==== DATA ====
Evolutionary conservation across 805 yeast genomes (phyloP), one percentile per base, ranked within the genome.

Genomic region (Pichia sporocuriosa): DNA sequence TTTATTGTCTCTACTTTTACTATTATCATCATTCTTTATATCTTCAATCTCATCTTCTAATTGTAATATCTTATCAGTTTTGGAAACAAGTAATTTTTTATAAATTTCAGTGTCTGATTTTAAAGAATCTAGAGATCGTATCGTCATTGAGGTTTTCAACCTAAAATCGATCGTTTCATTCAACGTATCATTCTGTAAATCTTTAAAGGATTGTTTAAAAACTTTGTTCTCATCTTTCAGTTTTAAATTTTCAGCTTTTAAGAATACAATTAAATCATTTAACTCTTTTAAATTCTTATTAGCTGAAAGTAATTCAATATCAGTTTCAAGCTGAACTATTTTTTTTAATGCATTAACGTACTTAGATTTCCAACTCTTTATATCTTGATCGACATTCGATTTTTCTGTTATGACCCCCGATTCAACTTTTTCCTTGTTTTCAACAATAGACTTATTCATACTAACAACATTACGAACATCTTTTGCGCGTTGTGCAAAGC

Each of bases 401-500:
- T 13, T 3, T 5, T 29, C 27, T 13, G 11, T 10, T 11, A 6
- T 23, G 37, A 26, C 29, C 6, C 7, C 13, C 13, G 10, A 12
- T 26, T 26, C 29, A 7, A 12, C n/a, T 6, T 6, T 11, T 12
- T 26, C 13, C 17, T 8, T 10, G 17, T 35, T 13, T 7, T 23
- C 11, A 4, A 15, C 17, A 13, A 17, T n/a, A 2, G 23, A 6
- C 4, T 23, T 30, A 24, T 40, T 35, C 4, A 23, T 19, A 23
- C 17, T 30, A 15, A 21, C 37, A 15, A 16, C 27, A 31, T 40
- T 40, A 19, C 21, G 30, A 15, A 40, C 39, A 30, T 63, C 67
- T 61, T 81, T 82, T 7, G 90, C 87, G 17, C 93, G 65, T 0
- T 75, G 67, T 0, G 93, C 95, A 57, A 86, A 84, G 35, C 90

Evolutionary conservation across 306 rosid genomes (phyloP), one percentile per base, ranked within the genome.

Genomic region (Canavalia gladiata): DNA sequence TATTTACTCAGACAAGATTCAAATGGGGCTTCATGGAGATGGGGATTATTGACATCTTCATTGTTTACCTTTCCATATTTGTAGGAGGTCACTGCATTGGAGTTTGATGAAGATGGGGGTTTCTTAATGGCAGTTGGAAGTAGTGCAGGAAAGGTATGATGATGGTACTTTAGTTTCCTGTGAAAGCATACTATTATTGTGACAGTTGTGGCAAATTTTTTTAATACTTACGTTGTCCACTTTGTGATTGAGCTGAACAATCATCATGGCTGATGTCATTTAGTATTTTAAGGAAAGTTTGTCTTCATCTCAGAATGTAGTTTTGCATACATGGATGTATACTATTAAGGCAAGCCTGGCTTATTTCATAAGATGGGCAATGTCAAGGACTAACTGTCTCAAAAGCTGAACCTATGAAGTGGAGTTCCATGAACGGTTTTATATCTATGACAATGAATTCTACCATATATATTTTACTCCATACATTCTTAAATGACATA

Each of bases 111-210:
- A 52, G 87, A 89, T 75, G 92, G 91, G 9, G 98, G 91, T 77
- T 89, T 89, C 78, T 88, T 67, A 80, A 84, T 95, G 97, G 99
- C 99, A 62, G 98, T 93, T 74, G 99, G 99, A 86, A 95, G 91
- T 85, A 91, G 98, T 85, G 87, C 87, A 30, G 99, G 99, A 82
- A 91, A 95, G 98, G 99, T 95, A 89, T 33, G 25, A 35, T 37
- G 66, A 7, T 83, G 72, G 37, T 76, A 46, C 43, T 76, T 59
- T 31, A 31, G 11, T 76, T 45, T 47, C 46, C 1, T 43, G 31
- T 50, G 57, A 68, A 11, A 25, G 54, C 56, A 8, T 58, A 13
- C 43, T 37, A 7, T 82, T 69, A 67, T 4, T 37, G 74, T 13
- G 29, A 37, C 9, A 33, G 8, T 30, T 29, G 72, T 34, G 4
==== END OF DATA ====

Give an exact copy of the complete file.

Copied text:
Evolutionary conservation across 805 yeast genomes (phyloP), one percentile per base, ranked within the genome.

Genomic region (Pichia sporocuriosa): DNA sequence TTTATTGTCTCTACTTTTACTATTATCATCATTCTTTATATCTTCAATCTCATCTTCTAATTGTAATATCTTATCAGTTTTGGAAACAAGTAATTTTTTATAAATTTCAGTGTCTGATTTTAAAGAATCTAGAGATCGTATCGTCATTGAGGTTTTCAACCTAAAATCGATCGTTTCATTCAACGTATCATTCTGTAAATCTTTAAAGGATTGTTTAAAAACTTTGTTCTCATCTTTCAGTTTTAAATTTTCAGCTTTTAAGAATACAATTAAATCATTTAACTCTTTTAAATTCTTATTAGCTGAAAGTAATTCAATATCAGTTTCAAGCTGAACTATTTTTTTTAATGCATTAACGTACTTAGATTTCCAACTCTTTATATCTTGATCGACATTCGATTTTTCTGTTATGACCCCCGATTCAACTTTTTCCTTGTTTTCAACAATAGACTTATTCATACTAACAACATTACGAACATCTTTTGCGCGTTGTGCAAAGC

Each of bases 401-500:
- T 13, T 3, T 5, T 29, C 27, T 13, G 11, T 10, T 11, A 6
- T 23, G 37, A 26, C 29, C 6, C 7, C 13, C 13, G 10, A 12
- T 26, T 26, C 29, A 7, A 12, C n/a, T 6, T 6, T 11, T 12
- T 26, C 13, C 17, T 8, T 10, G 17, T 35, T 13, T 7, T 23
- C 11, A 4, A 15, C 17, A 13, A 17, T n/a, A 2, G 23, A 6
- C 4, T 23, T 30, A 24, T 40, T 35, C 4, A 23, T 19, A 23
- C 17, T 30, A 15, A 21, C 37, A 15, A 16, C 27, A 31, T 40
- T 40, A 19, C 21, G 30, A 15, A 40, C 39, A 30, T 63, C 67
- T 61, T 81, T 82, T 7, G 90, C 87, G 17, C 93, G 65, T 0
- T 75, G 67, T 0, G 93, C 95, A 57, A 86, A 84, G 35, C 90

Evolutionary conservation across 306 rosid genomes (phyloP), one percentile per base, ranked within the genome.

Genomic region (Canavalia gladiata): DNA sequence TATTTACTCAGACAAGATTCAAATGGGGCTTCATGGAGATGGGGATTATTGACATCTTCATTGTTTACCTTTCCATATTTGTAGGAGGTCACTGCATTGGAGTTTGATGAAGATGGGGGTTTCTTAATGGCAGTTGGAAGTAGTGCAGGAAAGGTATGATGATGGTACTTTAGTTTCCTGTGAAAGCATACTATTATTGTGACAGTTGTGGCAAATTTTTTTAATACTTACGTTGTCCACTTTGTGATTGAGCTGAACAATCATCATGGCTGATGTCATTTAGTATTTTAAGGAAAGTTTGTCTTCATCTCAGAATGTAGTTTTGCATACATGGATGTATACTATTAAGGCAAGCCTGGCTTATTTCATAAGATGGGCAATGTCAAGGACTAACTGTCTCAAAAGCTGAACCTATGAAGTGGAGTTCCATGAACGGTTTTATATCTATGACAATGAATTCTACCATATATATTTTACTCCATACATTCTTAAATGACATA

Each of bases 111-210:
- A 52, G 87, A 89, T 75, G 92, G 91, G 9, G 98, G 91, T 77
- T 89, T 89, C 78, T 88, T 67, A 80, A 84, T 95, G 97, G 99
- C 99, A 62, G 98, T 93, T 74, G 99, G 99, A 86, A 95, G 91
- T 85, A 91, G 98, T 85, G 87, C 87, A 30, G 99, G 99, A 82
- A 91, A 95, G 98, G 99, T 95, A 89, T 33, G 25, A 35, T 37
- G 66, A 7, T 83, G 72, G 37, T 76, A 46, C 43, T 76, T 59
- T 31, A 31, G 11, T 76, T 45, T 47, C 46, C 1, T 43, G 31
- T 50, G 57, A 68, A 11, A 25, G 54, C 56, A 8, T 58, A 13
- C 43, T 37, A 7, T 82, T 69, A 67, T 4, T 37, G 74, T 13
- G 29, A 37, C 9, A 33, G 8, T 30, T 29, G 72, T 34, G 4